Friday, October 28, 2011

Ownership, Accountability & Discipline

Over the past few weeks, I have had a number of experiences that have brought the three words of this essay’s title to mind: Ownership, Accountability & Discipline. The events have included a national merchandising conference, our annual industry trade show, numerous customer meetings and two board meetings. While it has certainly been a busy few weeks, it has also been a very successful time that reminded me of the importance of these three concepts. It is my experience that successful professional moments are rarely accidental and unplanned. Rather they are the result of planning, hard work in preparation, focused execution, and the adherence to the following three principles:

Ownership

In any specific situation, imagine an important meeting or a major presentation; it is vital that clear ownership is decided up front. Who “owns” the success of the meeting and who” owns” the executional steps required for success? Too often these decisions are unclear and at times muddled by committees or group-think. Clarity of “ownership” is vital to insure solid execution and ultimately the success of the project or event. In a recent situation during our annual industry trade show, this concept was reinforced anew. In our company, I clearly “owned” the trade show and was viewed by our CEO among others as the point person for all questions/concerns/updates regarding the entire event. As part of the overall 4 day experience, numerous elements of the trade show (i.e. the booth graphics vs. the opening night customer event vs. the customer meeting room) all were lead by others. At times I was tempted to get involved in the decision areas that others “owned”, but I knew that clouding decision “ownership” in this instance would ultimately undermine the success of the overall event.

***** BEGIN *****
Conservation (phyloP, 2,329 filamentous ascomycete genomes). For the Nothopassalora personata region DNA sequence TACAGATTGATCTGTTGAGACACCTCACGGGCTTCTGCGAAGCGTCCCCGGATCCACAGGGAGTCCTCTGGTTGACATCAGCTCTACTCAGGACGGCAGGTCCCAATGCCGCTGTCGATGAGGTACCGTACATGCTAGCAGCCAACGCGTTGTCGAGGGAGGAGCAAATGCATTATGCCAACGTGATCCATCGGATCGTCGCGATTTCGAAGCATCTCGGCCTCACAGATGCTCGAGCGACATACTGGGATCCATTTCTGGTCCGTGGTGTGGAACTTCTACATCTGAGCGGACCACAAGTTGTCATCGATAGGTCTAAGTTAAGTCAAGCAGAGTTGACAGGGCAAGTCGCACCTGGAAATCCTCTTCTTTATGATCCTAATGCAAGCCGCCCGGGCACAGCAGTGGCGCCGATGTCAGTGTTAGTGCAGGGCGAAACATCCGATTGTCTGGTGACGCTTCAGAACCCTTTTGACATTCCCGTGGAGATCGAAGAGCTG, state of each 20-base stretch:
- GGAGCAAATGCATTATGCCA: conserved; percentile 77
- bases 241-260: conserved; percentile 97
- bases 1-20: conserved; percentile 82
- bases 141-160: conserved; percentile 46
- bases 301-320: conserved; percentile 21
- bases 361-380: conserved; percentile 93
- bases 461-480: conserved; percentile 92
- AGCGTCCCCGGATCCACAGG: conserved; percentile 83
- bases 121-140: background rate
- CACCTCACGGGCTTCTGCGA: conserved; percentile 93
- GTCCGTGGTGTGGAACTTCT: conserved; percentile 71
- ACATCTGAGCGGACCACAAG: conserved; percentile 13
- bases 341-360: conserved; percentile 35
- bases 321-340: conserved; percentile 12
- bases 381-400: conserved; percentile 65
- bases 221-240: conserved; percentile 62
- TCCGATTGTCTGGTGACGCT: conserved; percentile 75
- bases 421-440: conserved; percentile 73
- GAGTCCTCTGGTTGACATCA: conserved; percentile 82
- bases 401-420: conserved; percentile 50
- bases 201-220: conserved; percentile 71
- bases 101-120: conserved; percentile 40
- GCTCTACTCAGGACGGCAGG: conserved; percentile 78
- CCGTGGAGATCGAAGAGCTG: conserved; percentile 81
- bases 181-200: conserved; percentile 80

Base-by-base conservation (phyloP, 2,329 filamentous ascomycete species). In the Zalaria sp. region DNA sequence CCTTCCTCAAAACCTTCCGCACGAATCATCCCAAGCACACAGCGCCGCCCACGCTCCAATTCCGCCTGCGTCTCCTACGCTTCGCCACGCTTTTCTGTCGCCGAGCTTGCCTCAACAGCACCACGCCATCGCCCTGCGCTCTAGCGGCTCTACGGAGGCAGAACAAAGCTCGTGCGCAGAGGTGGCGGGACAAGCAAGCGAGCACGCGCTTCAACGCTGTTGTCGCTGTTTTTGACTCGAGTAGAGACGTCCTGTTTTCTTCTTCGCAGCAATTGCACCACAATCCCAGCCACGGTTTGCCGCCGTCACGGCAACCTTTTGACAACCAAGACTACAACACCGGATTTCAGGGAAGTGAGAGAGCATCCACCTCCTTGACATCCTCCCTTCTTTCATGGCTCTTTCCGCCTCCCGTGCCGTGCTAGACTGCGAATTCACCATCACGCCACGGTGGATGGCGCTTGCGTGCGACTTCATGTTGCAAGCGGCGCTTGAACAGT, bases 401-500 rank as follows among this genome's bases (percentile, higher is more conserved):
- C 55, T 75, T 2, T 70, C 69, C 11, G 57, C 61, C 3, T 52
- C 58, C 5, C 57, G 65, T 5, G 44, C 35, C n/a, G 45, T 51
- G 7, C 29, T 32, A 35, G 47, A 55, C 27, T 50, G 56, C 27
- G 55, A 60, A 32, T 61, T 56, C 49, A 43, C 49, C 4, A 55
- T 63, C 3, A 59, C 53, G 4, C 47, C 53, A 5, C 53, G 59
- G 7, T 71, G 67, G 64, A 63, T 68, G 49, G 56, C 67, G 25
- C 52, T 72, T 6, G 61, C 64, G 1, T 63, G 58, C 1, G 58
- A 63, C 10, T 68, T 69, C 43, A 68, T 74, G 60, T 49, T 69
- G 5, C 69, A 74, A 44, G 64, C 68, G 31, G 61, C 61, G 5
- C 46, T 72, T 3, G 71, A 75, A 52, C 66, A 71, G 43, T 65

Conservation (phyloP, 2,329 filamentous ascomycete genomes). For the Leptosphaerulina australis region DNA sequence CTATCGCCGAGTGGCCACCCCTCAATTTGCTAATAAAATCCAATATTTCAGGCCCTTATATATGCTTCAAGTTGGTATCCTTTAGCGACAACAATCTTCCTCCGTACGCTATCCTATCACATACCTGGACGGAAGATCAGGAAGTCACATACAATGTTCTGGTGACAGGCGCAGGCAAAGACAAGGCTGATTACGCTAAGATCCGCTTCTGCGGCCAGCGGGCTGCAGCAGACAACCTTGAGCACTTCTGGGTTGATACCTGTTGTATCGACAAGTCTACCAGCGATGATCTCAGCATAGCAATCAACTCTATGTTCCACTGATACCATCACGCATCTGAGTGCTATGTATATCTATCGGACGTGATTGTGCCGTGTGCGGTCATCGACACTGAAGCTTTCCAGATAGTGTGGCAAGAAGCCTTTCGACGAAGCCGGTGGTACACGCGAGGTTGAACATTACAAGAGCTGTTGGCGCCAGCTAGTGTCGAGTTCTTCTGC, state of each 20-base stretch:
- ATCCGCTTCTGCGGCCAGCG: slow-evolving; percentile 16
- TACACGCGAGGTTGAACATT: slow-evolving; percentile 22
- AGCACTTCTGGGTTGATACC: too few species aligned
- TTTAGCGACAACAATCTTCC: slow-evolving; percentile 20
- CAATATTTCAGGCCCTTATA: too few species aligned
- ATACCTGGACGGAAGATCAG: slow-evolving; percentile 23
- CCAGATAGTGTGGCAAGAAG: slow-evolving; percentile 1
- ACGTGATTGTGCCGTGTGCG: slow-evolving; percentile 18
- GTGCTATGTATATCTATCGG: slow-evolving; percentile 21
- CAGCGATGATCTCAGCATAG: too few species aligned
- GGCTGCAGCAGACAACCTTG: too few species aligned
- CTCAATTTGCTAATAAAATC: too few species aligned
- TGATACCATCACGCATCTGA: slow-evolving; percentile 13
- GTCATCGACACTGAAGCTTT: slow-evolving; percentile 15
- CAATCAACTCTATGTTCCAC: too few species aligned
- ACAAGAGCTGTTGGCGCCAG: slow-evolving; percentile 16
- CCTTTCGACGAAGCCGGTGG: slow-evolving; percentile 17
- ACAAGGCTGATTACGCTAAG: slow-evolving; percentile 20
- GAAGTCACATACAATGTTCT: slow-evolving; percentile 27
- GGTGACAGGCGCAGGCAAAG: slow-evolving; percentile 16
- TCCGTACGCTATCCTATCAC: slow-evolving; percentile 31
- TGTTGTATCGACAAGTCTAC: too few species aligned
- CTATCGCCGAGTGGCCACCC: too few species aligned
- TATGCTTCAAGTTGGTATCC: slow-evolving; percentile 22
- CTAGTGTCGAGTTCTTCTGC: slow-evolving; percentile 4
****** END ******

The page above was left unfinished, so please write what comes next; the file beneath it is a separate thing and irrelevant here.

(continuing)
Accountability

It may seem obvious that if you “own” a decision or a part of a project, then you would automatically be accountable for its complete execution; unfortunately my experiences tell a different story. Too often individuals want the authority of “owning” a certain project or event but they fail to realize that this comes with a price. If you truly “own” a part of a project, then you are “accountable” for insuring its successful execution good or bad! The night before a recent customer meeting it became clear that we needed to revise the presentation significantly and that we needed to find a 24 hour Kinko’s for late night reprinting and rebinding. While it was the last thing I personally wanted to do, I went with our National Sales Director and found the all-night location, worked side by side to revise the deck and ultimately to collate and bind copies. I owned the customer call and I was accountable for its success.

Discipline

Having the “discipline” to insure the complete execution of a project/event is required for ultimate success. Too often I encounter situations where the executional focus is very good for a majority of the project/event, but once success is in sight, too often discipline wanders. I recently had the pleasure to attend a conference that was being lead by two great young leaders in my organization. The conference had gone very well and we had come to the closing evening event. Though nothing dramatically went wrong, the executional focus of both young leaders wandered that evening and we had to do some impromptu contingency planning/execution late that night. We must remember that execution is not complete until all elements of the project/event are complete AND you have had a chance to “debrief” the experience looking for ways to improve execution in the future.

As I said above, I am proud of our execution over the past few weeks and I am confident that those successesful moments will be drivers to our future success. Equally I am reminded that we need to refresh ourselves regularly with the concepts of “Ownership, Accountability & Discipline” in order to enhance our execution and thus increase our performance and success in the months and quarters to come.